LKAB and Boliden to recycle mine waste

By Dominic Ellis
LKAB and Boliden are to explore extracting pyrite concentrate from mining waste which will be processed into fossil-free sulphuric acid

Leading Swedish mining companies LKAB and Boliden have teamed up to explore extracting pyrite concentrate from mining waste at the Boliden Aitik mine, which LKAB will subsequently process into fossil-free sulphuric acid.

The sulphuric acid will then be used in processes for extracting rare earth elements and phosphorus from LKAB's mining waste. 

Jan Moström, president and ceo, LKAB, said it is an exciting opportunity to develop another circular flow that can also remove dependence on fossil products on its way to becoming carbon-free.

"The sulphuric acid production will also generate excess heat that can be used in our industrial park, as well as fairly large volumes of iron oxide as a by-product. Collaborating in this way is smart, climate-efficient and positive for LKAB's project to extract critical minerals," he said.

More than a third of LKAB's industrial minerals business is based on upgrading waste and by-products. Circular business models increase materials efficiency and could become an attractive and increasingly important business in the future.

Extracting critical minerals such as phosphorus and rare earth elements from LKAB's existing waste streams requires significant quantities of sulphuric acid. Rather than this being produced from fossil products from oil refineries, waste streams from the Aitik mine have been identified as potential raw material.

The plan is for Boliden to establish a plant in Aitik for the production of pyrite concentrate, thereby reducing the need for deposits in Aitik. In parallel, LKAB will establish plants for producing sulphuric acid from the concentrate.

"Increased resource utilisation combined with potential profitability may mean that together our companies can provide even more value in the climate transition. If the current ideas are realised it will provide yet more proof of Northern Sweden's importance for the future," said Mikael Staffas, president and ceo, Boliden.

Subject to an environmental permit process, it is estimated that both LKAB's production of apatite concentrate in Kiruna and Malmberget as well as the industrial park for further processing into critical minerals – including the production of sulphuric acid based on pyrite from the Aitik mine – could be operational in 2027.

Using pyrite as a basis for producing sulphuric acid is a known technology, but to be able to make these large investments long-term collaboration is necessary – which the two Swedish mining companies see great opportunities in.

Volumes of pyrite concentrate are unlikely to cover the full amount that LKAB needs to produce the volume of sulphuric acid required. In the first instance LKAB will produce phosphorus and rare earth elements from the ongoing mining, but in the future could also expand production by extracting these from mining waste that has been deposited previously.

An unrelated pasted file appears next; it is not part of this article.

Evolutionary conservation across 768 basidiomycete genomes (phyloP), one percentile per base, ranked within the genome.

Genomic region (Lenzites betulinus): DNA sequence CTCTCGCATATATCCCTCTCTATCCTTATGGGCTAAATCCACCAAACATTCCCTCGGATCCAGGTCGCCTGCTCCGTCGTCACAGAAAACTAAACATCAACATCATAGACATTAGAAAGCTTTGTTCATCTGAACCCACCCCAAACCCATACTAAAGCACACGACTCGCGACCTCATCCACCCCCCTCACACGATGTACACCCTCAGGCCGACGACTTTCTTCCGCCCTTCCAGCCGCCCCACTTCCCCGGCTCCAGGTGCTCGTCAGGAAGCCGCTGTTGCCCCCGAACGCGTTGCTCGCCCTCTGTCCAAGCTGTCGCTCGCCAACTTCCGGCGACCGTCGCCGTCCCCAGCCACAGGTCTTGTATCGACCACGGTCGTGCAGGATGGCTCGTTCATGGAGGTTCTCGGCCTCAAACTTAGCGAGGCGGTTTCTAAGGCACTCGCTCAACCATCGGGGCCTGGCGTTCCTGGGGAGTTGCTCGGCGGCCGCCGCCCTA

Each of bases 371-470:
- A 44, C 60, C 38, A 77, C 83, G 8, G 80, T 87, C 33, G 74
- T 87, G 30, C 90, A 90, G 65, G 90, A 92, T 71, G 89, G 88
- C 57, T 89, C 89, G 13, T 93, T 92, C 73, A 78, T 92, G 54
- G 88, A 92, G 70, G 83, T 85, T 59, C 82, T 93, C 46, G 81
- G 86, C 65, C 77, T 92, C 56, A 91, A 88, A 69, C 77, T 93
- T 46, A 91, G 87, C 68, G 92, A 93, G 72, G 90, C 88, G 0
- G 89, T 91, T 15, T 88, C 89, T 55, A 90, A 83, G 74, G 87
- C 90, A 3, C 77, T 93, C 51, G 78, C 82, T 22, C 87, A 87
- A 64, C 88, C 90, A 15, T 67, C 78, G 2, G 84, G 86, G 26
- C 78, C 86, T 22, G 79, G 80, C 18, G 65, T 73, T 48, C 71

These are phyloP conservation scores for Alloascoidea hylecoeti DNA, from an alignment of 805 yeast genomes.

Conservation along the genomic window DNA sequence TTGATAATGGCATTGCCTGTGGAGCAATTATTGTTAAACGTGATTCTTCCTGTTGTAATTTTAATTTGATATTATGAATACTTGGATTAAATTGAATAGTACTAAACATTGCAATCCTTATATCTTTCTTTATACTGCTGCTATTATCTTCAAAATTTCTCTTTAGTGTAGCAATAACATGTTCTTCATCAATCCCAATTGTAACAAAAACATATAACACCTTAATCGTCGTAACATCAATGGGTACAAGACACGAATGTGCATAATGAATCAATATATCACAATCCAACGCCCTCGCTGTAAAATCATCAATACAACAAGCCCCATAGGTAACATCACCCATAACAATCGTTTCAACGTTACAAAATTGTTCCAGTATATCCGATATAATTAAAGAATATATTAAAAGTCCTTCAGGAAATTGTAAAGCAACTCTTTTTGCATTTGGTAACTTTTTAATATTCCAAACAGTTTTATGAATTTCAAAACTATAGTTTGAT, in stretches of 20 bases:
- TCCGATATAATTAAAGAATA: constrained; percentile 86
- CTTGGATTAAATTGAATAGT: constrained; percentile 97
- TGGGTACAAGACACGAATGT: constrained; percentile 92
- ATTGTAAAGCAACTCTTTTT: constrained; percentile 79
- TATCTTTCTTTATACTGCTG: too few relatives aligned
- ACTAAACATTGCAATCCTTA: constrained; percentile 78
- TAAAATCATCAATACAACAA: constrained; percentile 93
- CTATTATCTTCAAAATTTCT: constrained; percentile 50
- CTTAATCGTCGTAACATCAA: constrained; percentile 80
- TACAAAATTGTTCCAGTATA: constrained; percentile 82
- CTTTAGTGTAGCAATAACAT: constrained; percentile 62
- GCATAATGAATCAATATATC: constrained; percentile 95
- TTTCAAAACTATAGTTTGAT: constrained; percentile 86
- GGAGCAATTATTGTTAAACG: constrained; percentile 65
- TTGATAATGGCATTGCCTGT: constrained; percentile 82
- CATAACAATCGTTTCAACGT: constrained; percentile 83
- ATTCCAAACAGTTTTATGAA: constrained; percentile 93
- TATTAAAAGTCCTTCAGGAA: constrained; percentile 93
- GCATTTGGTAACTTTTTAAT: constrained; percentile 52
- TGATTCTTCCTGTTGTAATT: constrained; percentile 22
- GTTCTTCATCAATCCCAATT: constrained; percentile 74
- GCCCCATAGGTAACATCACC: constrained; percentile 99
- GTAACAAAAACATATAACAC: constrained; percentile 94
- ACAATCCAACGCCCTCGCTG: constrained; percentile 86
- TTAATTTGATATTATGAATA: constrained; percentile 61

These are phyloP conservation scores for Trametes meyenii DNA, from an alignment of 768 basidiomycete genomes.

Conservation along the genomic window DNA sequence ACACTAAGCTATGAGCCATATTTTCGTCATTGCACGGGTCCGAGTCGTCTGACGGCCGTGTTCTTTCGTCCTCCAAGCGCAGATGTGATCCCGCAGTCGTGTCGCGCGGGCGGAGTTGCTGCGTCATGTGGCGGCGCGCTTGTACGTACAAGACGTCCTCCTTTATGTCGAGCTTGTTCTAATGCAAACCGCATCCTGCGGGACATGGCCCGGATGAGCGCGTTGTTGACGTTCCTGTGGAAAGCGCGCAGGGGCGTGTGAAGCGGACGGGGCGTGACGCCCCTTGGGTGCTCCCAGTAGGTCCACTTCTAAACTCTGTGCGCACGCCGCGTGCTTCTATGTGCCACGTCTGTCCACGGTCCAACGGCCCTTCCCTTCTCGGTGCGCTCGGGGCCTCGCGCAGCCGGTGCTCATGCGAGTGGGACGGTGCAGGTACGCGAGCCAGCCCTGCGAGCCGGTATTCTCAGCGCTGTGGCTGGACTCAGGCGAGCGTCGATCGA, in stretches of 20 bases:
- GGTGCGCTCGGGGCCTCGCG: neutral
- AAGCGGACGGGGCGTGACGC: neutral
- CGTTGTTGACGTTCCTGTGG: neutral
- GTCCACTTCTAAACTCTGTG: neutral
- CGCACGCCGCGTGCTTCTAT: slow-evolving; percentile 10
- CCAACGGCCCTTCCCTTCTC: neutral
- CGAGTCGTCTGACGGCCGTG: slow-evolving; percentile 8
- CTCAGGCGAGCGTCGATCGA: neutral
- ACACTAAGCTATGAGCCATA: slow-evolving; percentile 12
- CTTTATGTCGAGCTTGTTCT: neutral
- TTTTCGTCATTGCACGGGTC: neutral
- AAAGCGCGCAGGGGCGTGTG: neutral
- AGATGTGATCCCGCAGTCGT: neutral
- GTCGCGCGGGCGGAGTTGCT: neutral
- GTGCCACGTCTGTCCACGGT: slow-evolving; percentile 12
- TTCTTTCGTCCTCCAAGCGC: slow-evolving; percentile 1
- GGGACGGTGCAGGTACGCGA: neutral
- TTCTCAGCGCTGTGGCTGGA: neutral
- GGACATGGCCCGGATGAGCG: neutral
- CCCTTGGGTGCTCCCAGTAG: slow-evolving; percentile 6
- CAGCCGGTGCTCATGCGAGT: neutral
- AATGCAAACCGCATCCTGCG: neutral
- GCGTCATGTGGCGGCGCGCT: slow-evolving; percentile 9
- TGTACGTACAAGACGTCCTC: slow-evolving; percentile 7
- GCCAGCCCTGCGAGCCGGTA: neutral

If this becomes a reality, even more sulphuric acid will be needed and additional pyrite-containing raw materials will be required, which Boliden can produce if the Laver deposit goes into production. 

In other sustainable moves, battery-powered machinery from Epiroc will be tested in conjunction with an innovation project which LKAB is running with ABB, Combitech, Epiroc and Sandvik, aimed at setting a new world standard for sustainable mining (click here).

Last week Rio Tinto partnered with RESOLVE, a Washington-based nonprofit organisation, to launch Regeneration, a start-up that will use the re-mining and processing of waste from legacy mine sites to support rehabilitation activities and restore natural environments. Rio Tinto will make an equity investment of $2 million under an MoU.

Regeneration will extract valuable minerals and metals from mine tailings, waste rock and water. Earnings from the sale of these materials will be reinvested to help fund habitat restoration and closure activities, including at legacy and former mine sites. Regeneration will also seek to create and trade biodiversity and carbon credits through the rehabilitation of land and the generation of environmental offsets.

Rio Tinto's global head of closure Peter Harvey said: "Regeneration aims to turn ores and waste from previously mined areas into positive outcomes both economically and environmentally. It is an innovative and collaborative new vehicle to help effectively restore legacy mine sites and meet our closure commitments."

News in brief

  • Hindalco Industries, the metals flagship of Aditya Birla Group, has achieved top ranking in the aluminium industry for its sustainability performance in the 2021 edition of the S&P Dow Jones Sustainability Indices (DJSI) Corporate Sustainability Assessment (CSA) rankings.
  • Solmax has agreed to acquire Propex, a leading US geosynthetics manufacturer with a long track record in the mining, construction, transportation, and automotive industries. 

Featured Articles

McKinsey: Design is the answer to supply chain disruption

Based on McKinsey research, firms that embrace the business value of design are less susceptible to disruption in supply chains and are more eco-friendly

Extending maintenance intervals with ultra-hard wearfacings

Hans Bengtsson and Daniel Hoekfors explain how wear-resistant materials are overcoming challenges from wear and abrasion at iron ore mines in the Nordics

Automating your processes? Invest in the right skills

Annee Bayeux, Chief Learning Strategist at Degreed discusses how smart mining and automation are underpinned by the right skills

Accelerating the digital mine with a bite-size approach

Digital Mining

BHP trials renewable fuel at Yandi


Rio Tinto trials renewable diesel at U.S. operations